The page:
I received one email from a reader who said her pattern had no errors, so the designer must have made the corrections in later versions. If you can bear the $30 price tag, it's a quick and pleasant knit. Ordering information can be found on this Yahoo group.

After finishing Triinu's shawl, I was depressed to note that my WIP sink* was empty. Unlike most knitters, I loathe starting projects. Find project, find yarn, find needles, experiment, repeat...table littered with notes, needles, pattern fragments, eraser crumbs...ugh

But I persevered and now have two more Niebling shawls (I need more shawls, right?) and a pretty sweater on the needles. Alas, they are too diminutive for photography at the moment.

In lieu of eye candy, however, I would like to point out the usefulness of a trained lapcat.

Here I am peacefully knitting around, when suddenly, Laptop spots an error!

She points her nose right at it so I can pinpoint the problem.

She certainly knows her Nieblings--what a cat!

*My knitting lives in the kitchen bar sink.

Friday, October 3, 2008

It's In The Bag

One of the most intriguing aspects of the Japanese is their endearing ability to make something out of nothing. Well, almost nothing. What other culture could have invented the Corn Flake Sundae (corn flakes, whipped cream, maraschino cherry); karaoke (microphone, tin ear); and the subject of today's post: the furoshiki (square cloth)?

Furoshiki literally means bath (furo) spread (shiki). The term was coined in the Edo period (1615-1868) when public baths became popular. Patrons arrived at the bath house with a change of clothes and other essentials, tidily wrapped in a furoshiki. The cloth was then spread on the floor, giving the bather a personal space on which to change clothes.

More recently, furoshiki have evolved into a package-wrapping art form. The concept and execution are quintessentially Japanese--space-efficient, ecologically sound, totally practical, and exquisitely elegant.

I purchased several instruction manuals on my last trip, and I especially recommend this one. For some inscrutable reason, the directions are in both Japanese and English, and the wrap jobs are just exquisite.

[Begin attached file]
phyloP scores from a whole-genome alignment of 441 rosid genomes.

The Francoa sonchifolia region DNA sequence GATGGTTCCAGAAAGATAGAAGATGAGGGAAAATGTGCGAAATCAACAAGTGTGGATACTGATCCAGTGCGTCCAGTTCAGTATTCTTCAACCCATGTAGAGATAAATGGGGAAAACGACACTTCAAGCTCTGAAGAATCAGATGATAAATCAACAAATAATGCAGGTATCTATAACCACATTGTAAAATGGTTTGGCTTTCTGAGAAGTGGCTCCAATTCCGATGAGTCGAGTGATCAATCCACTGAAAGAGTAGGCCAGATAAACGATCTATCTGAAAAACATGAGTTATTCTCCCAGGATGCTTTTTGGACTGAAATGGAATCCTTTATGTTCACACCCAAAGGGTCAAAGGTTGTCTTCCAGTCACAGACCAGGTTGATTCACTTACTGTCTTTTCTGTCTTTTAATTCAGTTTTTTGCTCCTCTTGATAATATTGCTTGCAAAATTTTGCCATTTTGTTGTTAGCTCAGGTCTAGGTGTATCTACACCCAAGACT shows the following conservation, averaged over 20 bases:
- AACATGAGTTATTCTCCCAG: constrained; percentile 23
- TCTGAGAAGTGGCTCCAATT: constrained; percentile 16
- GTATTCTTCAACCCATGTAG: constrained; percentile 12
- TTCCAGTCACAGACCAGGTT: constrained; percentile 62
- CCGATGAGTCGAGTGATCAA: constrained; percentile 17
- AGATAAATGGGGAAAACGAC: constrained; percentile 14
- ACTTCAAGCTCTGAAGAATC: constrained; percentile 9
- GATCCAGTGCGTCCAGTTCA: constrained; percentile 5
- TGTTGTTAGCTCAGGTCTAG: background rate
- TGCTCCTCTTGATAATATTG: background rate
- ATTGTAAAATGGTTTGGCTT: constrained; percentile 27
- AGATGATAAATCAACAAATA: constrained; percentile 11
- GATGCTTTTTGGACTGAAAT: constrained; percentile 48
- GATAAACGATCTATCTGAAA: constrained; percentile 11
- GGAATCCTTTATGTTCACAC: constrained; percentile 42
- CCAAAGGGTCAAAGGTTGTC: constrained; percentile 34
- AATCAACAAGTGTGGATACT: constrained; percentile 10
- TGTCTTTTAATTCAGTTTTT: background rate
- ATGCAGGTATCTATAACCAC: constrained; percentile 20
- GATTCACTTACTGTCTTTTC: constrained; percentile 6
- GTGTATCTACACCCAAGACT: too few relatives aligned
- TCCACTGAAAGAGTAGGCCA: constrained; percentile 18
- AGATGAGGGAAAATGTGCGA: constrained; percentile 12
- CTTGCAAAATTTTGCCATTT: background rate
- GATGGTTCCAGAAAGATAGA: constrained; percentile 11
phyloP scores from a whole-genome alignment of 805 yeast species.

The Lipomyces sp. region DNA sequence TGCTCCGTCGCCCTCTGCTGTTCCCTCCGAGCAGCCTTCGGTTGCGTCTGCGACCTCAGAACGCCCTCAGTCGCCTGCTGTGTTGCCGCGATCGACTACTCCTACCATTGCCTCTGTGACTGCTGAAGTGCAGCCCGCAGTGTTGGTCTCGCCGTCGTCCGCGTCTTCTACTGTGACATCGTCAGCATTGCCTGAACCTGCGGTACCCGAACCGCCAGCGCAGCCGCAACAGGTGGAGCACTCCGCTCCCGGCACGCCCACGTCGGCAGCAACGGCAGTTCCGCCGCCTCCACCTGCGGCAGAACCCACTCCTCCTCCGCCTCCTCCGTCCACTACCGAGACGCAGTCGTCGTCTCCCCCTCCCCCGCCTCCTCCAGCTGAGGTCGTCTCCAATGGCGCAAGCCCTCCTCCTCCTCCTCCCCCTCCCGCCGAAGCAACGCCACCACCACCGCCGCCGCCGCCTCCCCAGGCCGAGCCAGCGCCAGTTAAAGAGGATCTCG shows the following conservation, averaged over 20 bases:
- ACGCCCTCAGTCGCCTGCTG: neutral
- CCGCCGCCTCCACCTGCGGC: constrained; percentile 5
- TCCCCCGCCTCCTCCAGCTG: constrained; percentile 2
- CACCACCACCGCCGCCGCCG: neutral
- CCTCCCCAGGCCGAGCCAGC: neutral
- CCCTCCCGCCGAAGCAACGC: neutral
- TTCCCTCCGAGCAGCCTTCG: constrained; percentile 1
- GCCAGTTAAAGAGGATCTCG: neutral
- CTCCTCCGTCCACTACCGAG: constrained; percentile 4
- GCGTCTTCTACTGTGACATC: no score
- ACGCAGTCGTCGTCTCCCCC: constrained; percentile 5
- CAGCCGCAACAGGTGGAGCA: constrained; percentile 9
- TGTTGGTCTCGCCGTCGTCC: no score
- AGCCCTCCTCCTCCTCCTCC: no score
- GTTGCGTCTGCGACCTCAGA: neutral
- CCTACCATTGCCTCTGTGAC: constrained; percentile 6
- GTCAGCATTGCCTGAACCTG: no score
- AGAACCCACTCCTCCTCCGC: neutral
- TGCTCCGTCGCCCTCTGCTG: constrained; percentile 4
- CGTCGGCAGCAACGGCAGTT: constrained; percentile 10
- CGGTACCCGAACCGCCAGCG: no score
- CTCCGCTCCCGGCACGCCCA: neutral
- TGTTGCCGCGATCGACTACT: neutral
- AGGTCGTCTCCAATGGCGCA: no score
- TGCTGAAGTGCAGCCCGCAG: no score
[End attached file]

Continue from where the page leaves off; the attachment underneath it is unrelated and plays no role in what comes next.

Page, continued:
Although these wrappings look complicated, they are actually easy to do, requiring only the ability to make a square knot. And frankly, a granny knot seems to work just as well, although the ties might not look quite symmetrical.

Today's post will show you how to make two quick knitting bags and the most sought-after container in the galaxy: a watermelon holder. You know you need one. Go ahead, snicker. But the next time you go to the market and wrestle with an awkward, slippery, round, heavy watermelon, you'll remember I Told You So.

All you need for this lesson is a square cloth. Obviously, the larger the cloth, the more it can hold.

Let's start with the watermelon holder, which, by the way, can actually hold knitting, a bowling ball, or some frolicking chipmunks.

Place your watermelon (or pile of chipmunks) towards the back of the furoshiki.

Tie the two back corners together with a square knot. Notice the hole behind the knot. You will be using this in a minute.

Pull the front two corners through the hole.

Lift them up...

...Twist them...

...And tie them together with another square knot.

You're done!

Here's a slightly more complicated bag.

Start by tying an overhand knot in each corner of the furoshiki.

Tie two of the knotted corners together. And then tie the other two knotted corners together.

You're done!

If you want to, you can pass one handle through the other, like this:

Finally, I'll show you how to make a bag with real handles. In this case, I used a set of plastic circles. You can buy these on eBay or get them from a shop like SpinBlessing.

Pull two corners front to back through one handle.

Bring the corners around to the front and tie them in a knot.

Do the same with the other two corners.

You're done! Here's what the open bag looks like:

I love these bags for two reasons: first, when not in use, they occupy little space, and second, you can tailor the size of the bag to its contents. And, of course, when people admire your knitting bag, you can tell them you make it in under two minutes.